One of the former Wagner mercenaries admitted that the group kills captives. "No one wants an extra mouth to feed," he said.
About a dozen other civilians may have been killed by Wagner mercenaries during battles in Tripoli, including three men and two women in civilian cars who came under sniper fire, the BBC reported.
Tales of murders and war crimes at the hands of Wagner mercenaries also abound in Syria, where the group is believed to have entered the conflict following Moscow's intervention in September 2015 on the side of Syrian President Bashar al-Assad's army.
In one particular case, Wagner fighters are believed to have murdered a Syrian man in 2017.
"Two videos uploaded to the internet showed him being tortured and beheaded by men taunting him in Russian, his corpse scrawled with cyrillic writing," the BBC reported.
A legal case has been launched on behalf of the man's family to try to get Russia to investigate the incident.
In 2018, three Russian journalists investigating Wagner's involvement in the CAR were fatally shot.
Moscow has sought since 2018 to exploit the CAR's mineral wealth, especially gold and diamonds.
'Shopping list' of weapons
In addition to the tablet, the BBC obtained a "shopping list" of weapons and equipment, which analysts say could have come only from Russian army supplies.
A Libyan intelligence security source in Tripoli who had been looking into the presence of Wagner in Libya gave the 10-page document to the BBC.
The document is dated January 19, 2020. The same day, Russian President Vladimir Putin attended a conference in Berlin on a peace process for Libya.
The weapons on the list are "state of the art", according to Chris Cobb-Smith, a security advisor and human rights investigator based in the United Kingdom.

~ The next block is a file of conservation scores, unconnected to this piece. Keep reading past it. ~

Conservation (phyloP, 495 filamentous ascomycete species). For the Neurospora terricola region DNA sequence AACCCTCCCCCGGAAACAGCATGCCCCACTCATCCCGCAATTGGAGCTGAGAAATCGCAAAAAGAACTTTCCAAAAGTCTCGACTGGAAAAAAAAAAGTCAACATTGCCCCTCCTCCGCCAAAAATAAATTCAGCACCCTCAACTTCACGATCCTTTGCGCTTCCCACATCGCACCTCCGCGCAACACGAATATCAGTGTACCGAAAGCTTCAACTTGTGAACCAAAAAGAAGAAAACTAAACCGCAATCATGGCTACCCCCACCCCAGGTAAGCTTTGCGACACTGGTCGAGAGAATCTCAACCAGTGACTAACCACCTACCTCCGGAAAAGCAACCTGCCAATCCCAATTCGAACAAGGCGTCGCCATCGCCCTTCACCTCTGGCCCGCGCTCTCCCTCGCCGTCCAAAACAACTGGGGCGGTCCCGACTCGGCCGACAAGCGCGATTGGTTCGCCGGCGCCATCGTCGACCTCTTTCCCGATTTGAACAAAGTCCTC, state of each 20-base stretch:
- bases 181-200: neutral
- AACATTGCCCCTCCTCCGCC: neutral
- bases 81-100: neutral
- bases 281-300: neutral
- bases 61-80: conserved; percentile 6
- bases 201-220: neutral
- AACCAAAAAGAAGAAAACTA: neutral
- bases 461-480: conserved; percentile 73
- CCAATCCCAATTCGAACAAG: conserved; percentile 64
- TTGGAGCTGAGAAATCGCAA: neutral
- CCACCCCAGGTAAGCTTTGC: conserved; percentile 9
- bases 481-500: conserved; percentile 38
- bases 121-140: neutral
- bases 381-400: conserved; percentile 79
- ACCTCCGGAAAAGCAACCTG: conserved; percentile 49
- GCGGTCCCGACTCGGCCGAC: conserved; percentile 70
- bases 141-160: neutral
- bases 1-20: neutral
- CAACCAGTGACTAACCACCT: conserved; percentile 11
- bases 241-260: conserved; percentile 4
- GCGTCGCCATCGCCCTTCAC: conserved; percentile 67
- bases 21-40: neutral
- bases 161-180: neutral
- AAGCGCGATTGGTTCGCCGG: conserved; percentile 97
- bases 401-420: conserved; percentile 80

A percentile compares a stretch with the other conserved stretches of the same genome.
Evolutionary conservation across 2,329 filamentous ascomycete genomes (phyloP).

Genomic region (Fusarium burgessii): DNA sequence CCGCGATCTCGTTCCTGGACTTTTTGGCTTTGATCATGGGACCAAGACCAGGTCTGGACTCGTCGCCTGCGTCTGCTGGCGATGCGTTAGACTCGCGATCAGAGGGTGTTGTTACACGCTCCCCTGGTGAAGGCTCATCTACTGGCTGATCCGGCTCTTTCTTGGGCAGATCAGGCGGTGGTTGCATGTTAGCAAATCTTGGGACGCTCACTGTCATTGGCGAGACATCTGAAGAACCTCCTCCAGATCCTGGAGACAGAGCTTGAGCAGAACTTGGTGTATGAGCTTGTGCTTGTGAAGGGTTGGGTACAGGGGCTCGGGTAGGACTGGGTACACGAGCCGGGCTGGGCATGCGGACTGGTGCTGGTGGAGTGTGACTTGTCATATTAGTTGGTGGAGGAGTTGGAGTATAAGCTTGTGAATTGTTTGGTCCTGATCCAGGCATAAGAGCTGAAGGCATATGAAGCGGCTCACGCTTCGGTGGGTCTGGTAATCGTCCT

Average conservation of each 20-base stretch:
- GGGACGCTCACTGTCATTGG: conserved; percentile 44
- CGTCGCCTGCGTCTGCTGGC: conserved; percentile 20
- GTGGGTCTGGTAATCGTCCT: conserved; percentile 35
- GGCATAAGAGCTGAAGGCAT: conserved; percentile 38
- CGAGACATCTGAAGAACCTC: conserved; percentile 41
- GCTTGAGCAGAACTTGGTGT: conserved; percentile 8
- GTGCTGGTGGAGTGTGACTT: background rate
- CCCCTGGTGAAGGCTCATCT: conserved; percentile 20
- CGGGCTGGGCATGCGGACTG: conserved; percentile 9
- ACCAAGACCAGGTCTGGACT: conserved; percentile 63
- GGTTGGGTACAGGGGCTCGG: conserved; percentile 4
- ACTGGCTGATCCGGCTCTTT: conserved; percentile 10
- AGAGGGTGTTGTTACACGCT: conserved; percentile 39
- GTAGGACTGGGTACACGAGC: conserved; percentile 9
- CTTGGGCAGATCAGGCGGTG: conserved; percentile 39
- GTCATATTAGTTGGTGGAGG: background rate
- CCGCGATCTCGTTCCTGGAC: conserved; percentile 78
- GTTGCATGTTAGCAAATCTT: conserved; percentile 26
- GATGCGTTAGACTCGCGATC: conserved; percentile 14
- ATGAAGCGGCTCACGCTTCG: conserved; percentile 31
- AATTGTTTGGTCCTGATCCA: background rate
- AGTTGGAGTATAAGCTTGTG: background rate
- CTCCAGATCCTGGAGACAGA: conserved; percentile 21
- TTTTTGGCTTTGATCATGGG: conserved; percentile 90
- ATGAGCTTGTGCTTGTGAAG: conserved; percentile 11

They are "up to date, technologically advanced and equipment currently in service with the Russian military", he said.
"This not only implies access to a substantial budget but also the authority for access to the latest sensitive, if not secret, technology," he said.
"It appears that Wagner are little more than an unofficial element of the Russian military."
One former Wagner fighter described the group and its members to the BBC in Russia.
"It is a structure, aimed at promoting the interests of the state beyond our country's borders," he said.
Follow the money
Another document -- for Wagner forces in Mozambique, dated November 2019 and requesting replacements for damaged equipment -- provides a clue to who could be bankrolling the group on behalf of the Kremlin.
The note is addressed to "OOO Evro Polis", a Russian company reported to be a beneficiary of contracts for oil and gas field developments in Syria.
Evro Polis has been linked to St. Petersburg-based businessman and Putin crony Yevgeny Prigozhin, the reputed owner of Wagner.
Prigozhin is on the US Federal Bureau of Investigation (FBI)'s wanted list "for his alleged involvement in a conspiracy to defraud the United States".
The US Treasury issued sanctions against Evro Polis in 2018, saying the company was contracted to "protect" Syrian oil fields "owned or controlled" by Prigozhin.
Prigozhin denies having links to Evro Polis or to Wagner.
But the note is addressed to "General Director", which Denis Korotkov, a Russian journalist who has investigated the Wagner Group for years, said refers to Prigozhin.
Both documents are "approved by" the initials "DU", which points to the involvement of Dmitry Utkin, according to another specialist on the Wagner Group.
Utkin is a former Russian paratrooper and is reportedly the founder and overall commander of the Wagner Group. He is also believed to go by the codename "Ninth", and the number "9" and the word "ninth" appear on both documents.
Utkin did not respond to the BBC's requests for comment.
"It's a taboo subject," one former Wagner fighter said of the force's financial backers. "It's not worth talking about, or else you might end up in a metal container with a broken face for two weeks."